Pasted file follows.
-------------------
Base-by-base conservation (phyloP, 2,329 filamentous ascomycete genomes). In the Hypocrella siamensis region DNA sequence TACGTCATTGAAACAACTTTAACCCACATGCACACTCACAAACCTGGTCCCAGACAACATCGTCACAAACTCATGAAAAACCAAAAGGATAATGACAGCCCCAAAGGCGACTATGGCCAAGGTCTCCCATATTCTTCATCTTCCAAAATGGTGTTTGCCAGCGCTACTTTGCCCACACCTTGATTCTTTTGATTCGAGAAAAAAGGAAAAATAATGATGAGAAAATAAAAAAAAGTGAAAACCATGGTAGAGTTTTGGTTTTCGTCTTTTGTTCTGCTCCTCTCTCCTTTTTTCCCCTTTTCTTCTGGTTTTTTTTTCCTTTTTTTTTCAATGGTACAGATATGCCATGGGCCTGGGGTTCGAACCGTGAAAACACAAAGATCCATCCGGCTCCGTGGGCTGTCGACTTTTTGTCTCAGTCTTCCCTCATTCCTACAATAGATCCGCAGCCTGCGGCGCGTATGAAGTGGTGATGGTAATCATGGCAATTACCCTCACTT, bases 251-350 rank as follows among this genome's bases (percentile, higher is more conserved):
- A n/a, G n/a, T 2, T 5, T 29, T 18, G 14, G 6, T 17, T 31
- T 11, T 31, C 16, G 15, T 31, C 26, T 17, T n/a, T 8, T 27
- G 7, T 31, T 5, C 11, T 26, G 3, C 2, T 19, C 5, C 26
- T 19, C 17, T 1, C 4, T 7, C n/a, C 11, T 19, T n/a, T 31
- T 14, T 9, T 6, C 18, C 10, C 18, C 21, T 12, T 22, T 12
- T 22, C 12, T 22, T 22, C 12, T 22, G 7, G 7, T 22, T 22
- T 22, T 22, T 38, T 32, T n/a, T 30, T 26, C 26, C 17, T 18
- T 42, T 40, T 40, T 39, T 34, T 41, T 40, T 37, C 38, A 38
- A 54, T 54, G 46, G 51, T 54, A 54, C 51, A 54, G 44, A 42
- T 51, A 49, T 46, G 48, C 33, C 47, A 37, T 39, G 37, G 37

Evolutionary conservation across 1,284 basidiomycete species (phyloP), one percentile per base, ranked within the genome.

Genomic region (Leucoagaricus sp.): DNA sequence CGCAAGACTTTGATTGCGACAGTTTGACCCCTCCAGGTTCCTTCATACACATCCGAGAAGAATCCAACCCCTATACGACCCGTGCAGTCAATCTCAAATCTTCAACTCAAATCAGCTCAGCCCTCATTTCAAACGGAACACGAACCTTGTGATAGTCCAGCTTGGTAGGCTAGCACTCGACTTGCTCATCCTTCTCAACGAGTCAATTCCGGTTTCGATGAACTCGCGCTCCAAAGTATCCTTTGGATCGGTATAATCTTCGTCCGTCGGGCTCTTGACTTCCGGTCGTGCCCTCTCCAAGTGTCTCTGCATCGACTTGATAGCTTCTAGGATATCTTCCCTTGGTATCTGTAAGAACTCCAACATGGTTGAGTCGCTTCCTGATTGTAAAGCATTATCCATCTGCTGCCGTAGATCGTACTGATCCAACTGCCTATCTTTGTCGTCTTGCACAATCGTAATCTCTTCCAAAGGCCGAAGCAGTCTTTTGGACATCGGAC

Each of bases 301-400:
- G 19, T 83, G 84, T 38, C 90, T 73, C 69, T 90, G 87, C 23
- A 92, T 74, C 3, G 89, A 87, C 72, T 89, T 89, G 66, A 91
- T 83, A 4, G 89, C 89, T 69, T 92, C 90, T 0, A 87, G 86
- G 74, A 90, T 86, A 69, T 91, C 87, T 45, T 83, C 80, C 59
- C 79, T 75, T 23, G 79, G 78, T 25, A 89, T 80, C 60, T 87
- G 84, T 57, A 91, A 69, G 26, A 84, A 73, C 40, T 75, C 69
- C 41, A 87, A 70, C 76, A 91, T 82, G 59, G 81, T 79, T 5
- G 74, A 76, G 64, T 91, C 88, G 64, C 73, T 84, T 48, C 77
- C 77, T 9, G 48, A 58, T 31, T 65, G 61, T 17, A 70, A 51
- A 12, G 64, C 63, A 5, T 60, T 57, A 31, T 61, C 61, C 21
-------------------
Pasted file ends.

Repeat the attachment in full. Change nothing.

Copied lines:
Base-by-base conservation (phyloP, 2,329 filamentous ascomycete genomes). In the Hypocrella siamensis region DNA sequence TACGTCATTGAAACAACTTTAACCCACATGCACACTCACAAACCTGGTCCCAGACAACATCGTCACAAACTCATGAAAAACCAAAAGGATAATGACAGCCCCAAAGGCGACTATGGCCAAGGTCTCCCATATTCTTCATCTTCCAAAATGGTGTTTGCCAGCGCTACTTTGCCCACACCTTGATTCTTTTGATTCGAGAAAAAAGGAAAAATAATGATGAGAAAATAAAAAAAAGTGAAAACCATGGTAGAGTTTTGGTTTTCGTCTTTTGTTCTGCTCCTCTCTCCTTTTTTCCCCTTTTCTTCTGGTTTTTTTTTCCTTTTTTTTTCAATGGTACAGATATGCCATGGGCCTGGGGTTCGAACCGTGAAAACACAAAGATCCATCCGGCTCCGTGGGCTGTCGACTTTTTGTCTCAGTCTTCCCTCATTCCTACAATAGATCCGCAGCCTGCGGCGCGTATGAAGTGGTGATGGTAATCATGGCAATTACCCTCACTT, bases 251-350 rank as follows among this genome's bases (percentile, higher is more conserved):
- A n/a, G n/a, T 2, T 5, T 29, T 18, G 14, G 6, T 17, T 31
- T 11, T 31, C 16, G 15, T 31, C 26, T 17, T n/a, T 8, T 27
- G 7, T 31, T 5, C 11, T 26, G 3, C 2, T 19, C 5, C 26
- T 19, C 17, T 1, C 4, T 7, C n/a, C 11, T 19, T n/a, T 31
- T 14, T 9, T 6, C 18, C 10, C 18, C 21, T 12, T 22, T 12
- T 22, C 12, T 22, T 22, C 12, T 22, G 7, G 7, T 22, T 22
- T 22, T 22, T 38, T 32, T n/a, T 30, T 26, C 26, C 17, T 18
- T 42, T 40, T 40, T 39, T 34, T 41, T 40, T 37, C 38, A 38
- A 54, T 54, G 46, G 51, T 54, A 54, C 51, A 54, G 44, A 42
- T 51, A 49, T 46, G 48, C 33, C 47, A 37, T 39, G 37, G 37

Evolutionary conservation across 1,284 basidiomycete species (phyloP), one percentile per base, ranked within the genome.

Genomic region (Leucoagaricus sp.): DNA sequence CGCAAGACTTTGATTGCGACAGTTTGACCCCTCCAGGTTCCTTCATACACATCCGAGAAGAATCCAACCCCTATACGACCCGTGCAGTCAATCTCAAATCTTCAACTCAAATCAGCTCAGCCCTCATTTCAAACGGAACACGAACCTTGTGATAGTCCAGCTTGGTAGGCTAGCACTCGACTTGCTCATCCTTCTCAACGAGTCAATTCCGGTTTCGATGAACTCGCGCTCCAAAGTATCCTTTGGATCGGTATAATCTTCGTCCGTCGGGCTCTTGACTTCCGGTCGTGCCCTCTCCAAGTGTCTCTGCATCGACTTGATAGCTTCTAGGATATCTTCCCTTGGTATCTGTAAGAACTCCAACATGGTTGAGTCGCTTCCTGATTGTAAAGCATTATCCATCTGCTGCCGTAGATCGTACTGATCCAACTGCCTATCTTTGTCGTCTTGCACAATCGTAATCTCTTCCAAAGGCCGAAGCAGTCTTTTGGACATCGGAC

Each of bases 301-400:
- G 19, T 83, G 84, T 38, C 90, T 73, C 69, T 90, G 87, C 23
- A 92, T 74, C 3, G 89, A 87, C 72, T 89, T 89, G 66, A 91
- T 83, A 4, G 89, C 89, T 69, T 92, C 90, T 0, A 87, G 86
- G 74, A 90, T 86, A 69, T 91, C 87, T 45, T 83, C 80, C 59
- C 79, T 75, T 23, G 79, G 78, T 25, A 89, T 80, C 60, T 87
- G 84, T 57, A 91, A 69, G 26, A 84, A 73, C 40, T 75, C 69
- C 41, A 87, A 70, C 76, A 91, T 82, G 59, G 81, T 79, T 5
- G 74, A 76, G 64, T 91, C 88, G 64, C 73, T 84, T 48, C 77
- C 77, T 9, G 48, A 58, T 31, T 65, G 61, T 17, A 70, A 51
- A 12, G 64, C 63, A 5, T 60, T 57, A 31, T 61, C 61, C 21